After talking some serious talk, it was up for debate if The Hangover director Todd Phillips could pull-off the challenge of making Joker a film which sidestepped its comic book origins and deliver something with more gravitas than your usual action-fuelled superhero movie. Amazingly, Phillips has managed to do it, crafting a film which has some hefty dramatic clout – and something to say about the state of society today. It’s not quite the masterpiece that some are saying it is, but that doesn’t mean it isn’t a vital piece of cinema.
Joaquin Phoenix is Arthur Fleck, a lifetime loser who is scraping together a living as a clown and children’s entertainer. Arthur lives with and looks after his ill mother (Frances Conroy), a former employee of Thomas Wayne (Brett Cullen), Gotham’s most powerful citizen and potential candidate for mayor of the city. Fleck is obsessed with becoming a stand-up comedian and every night he watches Robert De Niro’s Murray Franklin on his late night talk show.
The world is constantly pushing at Arthur Fleck and he begins to push back, slowly at first but soon he will have the ultimate last laugh.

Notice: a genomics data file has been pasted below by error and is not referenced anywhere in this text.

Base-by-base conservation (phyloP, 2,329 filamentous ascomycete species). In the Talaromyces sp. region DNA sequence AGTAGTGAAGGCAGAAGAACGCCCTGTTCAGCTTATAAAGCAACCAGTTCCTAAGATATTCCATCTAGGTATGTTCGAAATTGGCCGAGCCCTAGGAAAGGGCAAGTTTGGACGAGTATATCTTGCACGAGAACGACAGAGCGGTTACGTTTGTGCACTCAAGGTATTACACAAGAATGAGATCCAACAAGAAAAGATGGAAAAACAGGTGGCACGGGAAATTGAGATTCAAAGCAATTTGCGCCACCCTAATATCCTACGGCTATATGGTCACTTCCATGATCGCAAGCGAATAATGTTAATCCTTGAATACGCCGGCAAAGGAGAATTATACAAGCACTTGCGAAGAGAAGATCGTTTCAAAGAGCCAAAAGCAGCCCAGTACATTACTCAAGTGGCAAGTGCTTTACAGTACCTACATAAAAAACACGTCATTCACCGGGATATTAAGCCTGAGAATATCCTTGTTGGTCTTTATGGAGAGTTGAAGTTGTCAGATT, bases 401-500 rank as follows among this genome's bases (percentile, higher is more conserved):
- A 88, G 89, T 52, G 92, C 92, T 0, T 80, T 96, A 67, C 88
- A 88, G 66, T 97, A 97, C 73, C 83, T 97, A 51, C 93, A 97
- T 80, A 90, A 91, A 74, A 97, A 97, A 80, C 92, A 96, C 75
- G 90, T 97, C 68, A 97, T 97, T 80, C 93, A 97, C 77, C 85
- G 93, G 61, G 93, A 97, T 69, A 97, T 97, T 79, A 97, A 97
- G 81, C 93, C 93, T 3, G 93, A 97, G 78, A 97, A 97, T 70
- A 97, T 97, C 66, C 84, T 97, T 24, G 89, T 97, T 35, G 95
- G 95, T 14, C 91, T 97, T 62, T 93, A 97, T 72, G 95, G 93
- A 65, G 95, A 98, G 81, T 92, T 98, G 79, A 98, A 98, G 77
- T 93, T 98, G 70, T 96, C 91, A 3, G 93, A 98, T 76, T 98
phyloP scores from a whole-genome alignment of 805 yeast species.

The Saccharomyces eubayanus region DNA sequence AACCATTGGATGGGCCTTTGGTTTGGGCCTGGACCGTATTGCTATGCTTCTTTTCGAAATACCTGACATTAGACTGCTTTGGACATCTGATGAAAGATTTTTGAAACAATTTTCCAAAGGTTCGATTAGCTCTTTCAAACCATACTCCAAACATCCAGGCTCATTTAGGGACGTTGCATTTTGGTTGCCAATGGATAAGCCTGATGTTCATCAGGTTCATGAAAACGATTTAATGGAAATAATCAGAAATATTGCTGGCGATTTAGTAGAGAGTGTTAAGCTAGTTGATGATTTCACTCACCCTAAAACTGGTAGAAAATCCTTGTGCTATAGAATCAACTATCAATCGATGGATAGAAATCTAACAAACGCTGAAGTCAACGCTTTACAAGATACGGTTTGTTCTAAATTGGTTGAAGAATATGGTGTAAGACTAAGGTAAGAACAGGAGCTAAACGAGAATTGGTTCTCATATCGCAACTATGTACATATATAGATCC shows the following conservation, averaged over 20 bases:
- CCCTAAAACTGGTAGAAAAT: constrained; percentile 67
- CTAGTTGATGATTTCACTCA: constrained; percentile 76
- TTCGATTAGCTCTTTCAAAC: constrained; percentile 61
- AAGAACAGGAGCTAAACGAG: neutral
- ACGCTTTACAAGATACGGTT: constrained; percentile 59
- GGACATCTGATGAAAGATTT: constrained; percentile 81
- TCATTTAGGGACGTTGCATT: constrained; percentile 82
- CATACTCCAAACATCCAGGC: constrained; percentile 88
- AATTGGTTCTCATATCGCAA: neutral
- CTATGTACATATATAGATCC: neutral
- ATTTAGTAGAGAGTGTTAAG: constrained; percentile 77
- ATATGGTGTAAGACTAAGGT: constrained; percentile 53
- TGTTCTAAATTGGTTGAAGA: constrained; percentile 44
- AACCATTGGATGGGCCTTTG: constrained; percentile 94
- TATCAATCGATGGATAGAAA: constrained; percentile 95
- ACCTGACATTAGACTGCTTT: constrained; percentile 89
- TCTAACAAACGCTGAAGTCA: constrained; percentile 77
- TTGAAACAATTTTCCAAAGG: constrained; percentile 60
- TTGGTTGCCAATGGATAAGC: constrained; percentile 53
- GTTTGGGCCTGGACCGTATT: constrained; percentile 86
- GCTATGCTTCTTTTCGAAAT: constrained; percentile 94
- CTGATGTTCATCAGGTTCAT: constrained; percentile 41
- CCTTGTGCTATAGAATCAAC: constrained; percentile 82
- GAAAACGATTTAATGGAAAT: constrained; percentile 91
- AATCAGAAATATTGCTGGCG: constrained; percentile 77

A film which stands alone from Batman in a general way, Joker still finds itself wrapped in the Dark Knight’s milieu. It’s subtle in its nods to Bob Kane and Bill Finger’s creation but it firmly sits as a film. Phillips’ Joker is brazen in its open homage to Martin Scorsese’s Taxi Driver and The King Of Comedy but it also has certain moments which echo visual cues from William Friedkin’s 1970s masterworks, The French Connection and The Exorcist. For a film which is effectively a character study, Joker packs an impressive visual punch and credit must go to cinematographer Lawrence Sher, who along with composer Hildur Guðnadóttir, has managed to give Phillips’ film some serious weight.
At the centre of Joker is Joaquin Phoenix’s Arthur Fleck, a powerful performance from an actor who isn’t afraid to go to dark places. Phoenix’s turn riffs on Alan Moore’s seminal 1980s graphic novel, The Killing Joke but it’s very much its own thing. We see a man already at the brink of madness in the films opening frames but that’s only the beginning for what’s in store for this take on one of pop culture’s most iconic villains.
Joker isn’t a film which is enjoyable – it’s tough going and Arthur Fleck isn’t a character who you are meant to like. You can see why there are those who believe this might incite some people to rise up against a world that puts them down, but cinema is a place that (at its best) should offer up challenging and disturbing themes and situations. Joker does this and much more. Is it enjoyable? No. Is it essential viewing? Absolutely.